Take control of your social media: body image activist

Eating disorders, mental health crises and poor self-image have all been linked to social media, but body image activist Taryn Brumfitt says the online world should not be demonised.

The Australian of the Year took to the national stage to discuss her advocacy helping people embrace their bodies and busting myths about health.

Though Ms Brumfitt acknowledged the detrimental impact of apps such as TikTok, Instagram and Facebook, she said users could take control of their feeds and develop a healthier relationship with social media.

“We don’t want to demonise social media because social media is here to stay,” she told the National Press Club on Tuesday.

“If we are looking at landscapes or we’re looking at cat videos, or we’re looking at anything other than bodies, it’s not harmful to us.

“What we need to do is empower them to understand that social media – and for all of us adults – is not something that’s happening to us. It’s something that we engage with.”

Australians should adhere to sitcom star and fellow body activist Jameela Jamil’s mantra: block, mute, delete, repeat.

“We are in the driver’s seat and we can allow people in or not allow people in,” she said.

“I think we need to take back a little bit of control about what we see and always challenge that social media feed, (and ask) is who I’m letting in my life making me feel good and want to be a better person and want to contribute to the world or are they making me feel bad?”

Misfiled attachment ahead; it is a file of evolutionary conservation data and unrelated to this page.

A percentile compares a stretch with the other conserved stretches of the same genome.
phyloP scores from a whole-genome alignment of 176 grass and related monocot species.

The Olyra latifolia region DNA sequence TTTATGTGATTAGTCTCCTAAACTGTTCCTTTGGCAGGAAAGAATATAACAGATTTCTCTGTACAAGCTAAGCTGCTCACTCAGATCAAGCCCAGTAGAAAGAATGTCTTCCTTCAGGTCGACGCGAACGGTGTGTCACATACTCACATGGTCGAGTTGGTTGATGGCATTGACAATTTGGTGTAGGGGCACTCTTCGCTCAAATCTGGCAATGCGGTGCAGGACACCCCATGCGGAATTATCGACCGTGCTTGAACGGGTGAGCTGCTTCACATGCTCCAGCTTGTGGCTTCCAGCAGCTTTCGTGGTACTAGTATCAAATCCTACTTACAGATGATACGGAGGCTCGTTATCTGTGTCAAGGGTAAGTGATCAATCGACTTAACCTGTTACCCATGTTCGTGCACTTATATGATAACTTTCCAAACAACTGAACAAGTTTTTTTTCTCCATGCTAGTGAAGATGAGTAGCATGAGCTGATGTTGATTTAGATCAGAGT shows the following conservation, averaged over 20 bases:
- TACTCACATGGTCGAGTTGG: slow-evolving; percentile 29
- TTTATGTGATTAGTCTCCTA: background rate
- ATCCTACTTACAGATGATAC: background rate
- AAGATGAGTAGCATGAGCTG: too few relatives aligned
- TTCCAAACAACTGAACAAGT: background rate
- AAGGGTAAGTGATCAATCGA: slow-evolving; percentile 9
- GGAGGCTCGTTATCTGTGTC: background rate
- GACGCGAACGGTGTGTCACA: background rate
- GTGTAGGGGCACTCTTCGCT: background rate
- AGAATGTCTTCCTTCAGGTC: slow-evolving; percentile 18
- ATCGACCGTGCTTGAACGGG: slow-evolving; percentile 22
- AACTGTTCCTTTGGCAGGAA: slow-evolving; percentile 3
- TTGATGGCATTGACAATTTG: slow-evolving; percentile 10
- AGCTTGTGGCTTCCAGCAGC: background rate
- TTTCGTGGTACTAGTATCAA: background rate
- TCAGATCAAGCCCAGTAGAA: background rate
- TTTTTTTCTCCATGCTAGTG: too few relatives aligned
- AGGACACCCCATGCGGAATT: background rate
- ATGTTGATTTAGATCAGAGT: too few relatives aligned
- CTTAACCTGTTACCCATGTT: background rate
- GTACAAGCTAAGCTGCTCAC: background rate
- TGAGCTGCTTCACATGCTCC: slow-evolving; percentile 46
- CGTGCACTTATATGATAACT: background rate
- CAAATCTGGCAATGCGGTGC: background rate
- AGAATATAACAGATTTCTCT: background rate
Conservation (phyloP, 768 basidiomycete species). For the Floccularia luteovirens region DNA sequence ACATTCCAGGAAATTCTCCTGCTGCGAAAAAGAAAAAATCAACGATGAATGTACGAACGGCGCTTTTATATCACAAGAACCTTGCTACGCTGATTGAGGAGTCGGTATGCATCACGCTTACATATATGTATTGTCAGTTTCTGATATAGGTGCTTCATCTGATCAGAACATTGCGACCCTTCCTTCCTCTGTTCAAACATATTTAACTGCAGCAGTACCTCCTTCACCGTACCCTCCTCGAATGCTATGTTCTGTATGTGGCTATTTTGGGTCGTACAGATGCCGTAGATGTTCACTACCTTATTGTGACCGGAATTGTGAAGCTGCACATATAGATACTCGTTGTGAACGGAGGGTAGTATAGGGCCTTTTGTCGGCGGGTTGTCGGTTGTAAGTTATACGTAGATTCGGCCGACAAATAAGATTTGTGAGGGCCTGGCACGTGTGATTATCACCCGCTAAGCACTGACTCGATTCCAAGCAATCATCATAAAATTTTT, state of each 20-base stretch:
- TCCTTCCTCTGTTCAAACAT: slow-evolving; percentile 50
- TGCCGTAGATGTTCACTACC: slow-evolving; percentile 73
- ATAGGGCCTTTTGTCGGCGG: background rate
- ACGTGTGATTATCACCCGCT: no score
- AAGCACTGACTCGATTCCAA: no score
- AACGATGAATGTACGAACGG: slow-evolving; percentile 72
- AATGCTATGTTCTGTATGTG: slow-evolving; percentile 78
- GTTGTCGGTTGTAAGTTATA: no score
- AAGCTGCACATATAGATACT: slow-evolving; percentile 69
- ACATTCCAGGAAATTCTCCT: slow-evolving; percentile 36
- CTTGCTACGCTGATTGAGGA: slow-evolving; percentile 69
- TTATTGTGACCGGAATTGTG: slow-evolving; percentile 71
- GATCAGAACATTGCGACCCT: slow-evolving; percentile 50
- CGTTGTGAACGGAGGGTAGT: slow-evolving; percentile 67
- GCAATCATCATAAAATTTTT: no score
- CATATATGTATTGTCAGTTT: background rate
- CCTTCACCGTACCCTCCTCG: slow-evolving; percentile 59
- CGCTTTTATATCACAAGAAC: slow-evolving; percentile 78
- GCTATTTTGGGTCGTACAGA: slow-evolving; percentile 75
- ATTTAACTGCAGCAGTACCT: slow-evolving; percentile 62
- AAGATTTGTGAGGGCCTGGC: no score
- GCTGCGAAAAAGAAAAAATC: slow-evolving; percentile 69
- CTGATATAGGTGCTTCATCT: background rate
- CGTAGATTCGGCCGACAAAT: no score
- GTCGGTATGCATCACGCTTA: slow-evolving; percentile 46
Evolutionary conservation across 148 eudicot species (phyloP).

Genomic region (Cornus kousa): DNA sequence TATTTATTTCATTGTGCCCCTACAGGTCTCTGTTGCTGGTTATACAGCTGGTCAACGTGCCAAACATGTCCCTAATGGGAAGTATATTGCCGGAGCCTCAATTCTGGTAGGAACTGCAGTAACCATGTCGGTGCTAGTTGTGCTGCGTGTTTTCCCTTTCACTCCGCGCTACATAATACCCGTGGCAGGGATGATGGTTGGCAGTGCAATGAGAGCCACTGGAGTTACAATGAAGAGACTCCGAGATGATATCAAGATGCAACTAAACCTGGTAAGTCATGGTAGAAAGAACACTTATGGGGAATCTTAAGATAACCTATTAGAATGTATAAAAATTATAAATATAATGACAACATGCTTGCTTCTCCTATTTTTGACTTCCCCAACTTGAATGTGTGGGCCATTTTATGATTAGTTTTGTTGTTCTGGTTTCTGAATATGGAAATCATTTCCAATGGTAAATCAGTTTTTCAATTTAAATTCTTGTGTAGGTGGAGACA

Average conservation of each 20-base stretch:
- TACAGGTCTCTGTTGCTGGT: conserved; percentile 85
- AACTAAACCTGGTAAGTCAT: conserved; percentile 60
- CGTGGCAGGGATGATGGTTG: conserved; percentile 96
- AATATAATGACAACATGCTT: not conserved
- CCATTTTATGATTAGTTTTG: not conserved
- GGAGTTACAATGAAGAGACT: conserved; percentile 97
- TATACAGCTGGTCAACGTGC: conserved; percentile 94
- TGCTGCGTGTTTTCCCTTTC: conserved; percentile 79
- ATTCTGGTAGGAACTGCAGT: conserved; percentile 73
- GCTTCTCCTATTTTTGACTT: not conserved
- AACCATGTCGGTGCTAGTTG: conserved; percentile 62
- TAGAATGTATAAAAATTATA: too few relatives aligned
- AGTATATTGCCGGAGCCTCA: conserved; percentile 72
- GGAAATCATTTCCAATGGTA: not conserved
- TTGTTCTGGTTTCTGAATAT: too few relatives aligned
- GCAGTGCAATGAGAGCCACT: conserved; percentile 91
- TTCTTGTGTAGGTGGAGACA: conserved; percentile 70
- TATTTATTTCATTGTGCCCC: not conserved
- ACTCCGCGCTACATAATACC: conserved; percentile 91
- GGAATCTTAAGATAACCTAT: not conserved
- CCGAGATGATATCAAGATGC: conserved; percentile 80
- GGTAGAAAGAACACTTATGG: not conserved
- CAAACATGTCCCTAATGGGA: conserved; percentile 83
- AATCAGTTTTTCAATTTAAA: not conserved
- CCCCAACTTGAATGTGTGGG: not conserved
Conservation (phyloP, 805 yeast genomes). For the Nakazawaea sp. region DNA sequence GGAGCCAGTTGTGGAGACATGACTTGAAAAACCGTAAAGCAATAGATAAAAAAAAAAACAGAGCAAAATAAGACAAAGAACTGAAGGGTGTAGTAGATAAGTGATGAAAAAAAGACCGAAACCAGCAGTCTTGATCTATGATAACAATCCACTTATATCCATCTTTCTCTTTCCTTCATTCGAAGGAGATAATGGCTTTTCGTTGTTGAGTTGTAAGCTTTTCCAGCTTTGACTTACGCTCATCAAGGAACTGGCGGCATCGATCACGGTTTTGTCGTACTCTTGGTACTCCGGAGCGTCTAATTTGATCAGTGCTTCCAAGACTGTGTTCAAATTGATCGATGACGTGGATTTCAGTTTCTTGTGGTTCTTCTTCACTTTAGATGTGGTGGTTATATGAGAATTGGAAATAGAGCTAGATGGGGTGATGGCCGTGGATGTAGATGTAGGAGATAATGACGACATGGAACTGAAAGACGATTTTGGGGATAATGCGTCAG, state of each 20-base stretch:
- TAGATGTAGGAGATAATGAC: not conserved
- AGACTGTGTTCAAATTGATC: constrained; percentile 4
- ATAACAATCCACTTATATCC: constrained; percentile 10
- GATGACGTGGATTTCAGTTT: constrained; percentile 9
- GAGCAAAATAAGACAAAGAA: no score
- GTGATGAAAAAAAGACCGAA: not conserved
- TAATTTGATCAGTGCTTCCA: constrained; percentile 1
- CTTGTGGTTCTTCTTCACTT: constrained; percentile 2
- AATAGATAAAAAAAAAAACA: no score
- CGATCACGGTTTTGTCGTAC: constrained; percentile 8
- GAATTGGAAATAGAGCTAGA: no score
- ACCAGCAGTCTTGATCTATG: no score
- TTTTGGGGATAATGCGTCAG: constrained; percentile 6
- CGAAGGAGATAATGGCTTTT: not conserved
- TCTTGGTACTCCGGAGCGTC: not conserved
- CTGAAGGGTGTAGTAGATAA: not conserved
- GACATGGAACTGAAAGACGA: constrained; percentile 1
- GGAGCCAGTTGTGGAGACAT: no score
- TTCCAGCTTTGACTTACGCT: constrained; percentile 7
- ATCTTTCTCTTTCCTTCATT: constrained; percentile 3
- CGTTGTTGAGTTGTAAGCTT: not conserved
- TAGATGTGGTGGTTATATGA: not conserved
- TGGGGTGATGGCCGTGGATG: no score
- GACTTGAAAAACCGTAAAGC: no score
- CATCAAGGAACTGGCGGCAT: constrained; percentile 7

Asked where the line between health, obesity and body positive lies, Ms Brumfitt says the concepts are not mutually exclusive.

She says people who feel good about their bodies are more likely to exercise, eat fruit and vegetables, get cervical screenings and wear sunscreen, while being less likely to smoke, take illicit drugs or vape.

“Making people feel shame or talking about the obesity epidemic has got us nowhere,” Ms Brumfitt said.

“It makes people feel bad in their bodies and when people feel bad in their bodies they don’t make great choices about their bodies.”


Kat Wong
(Australian Associated Press)


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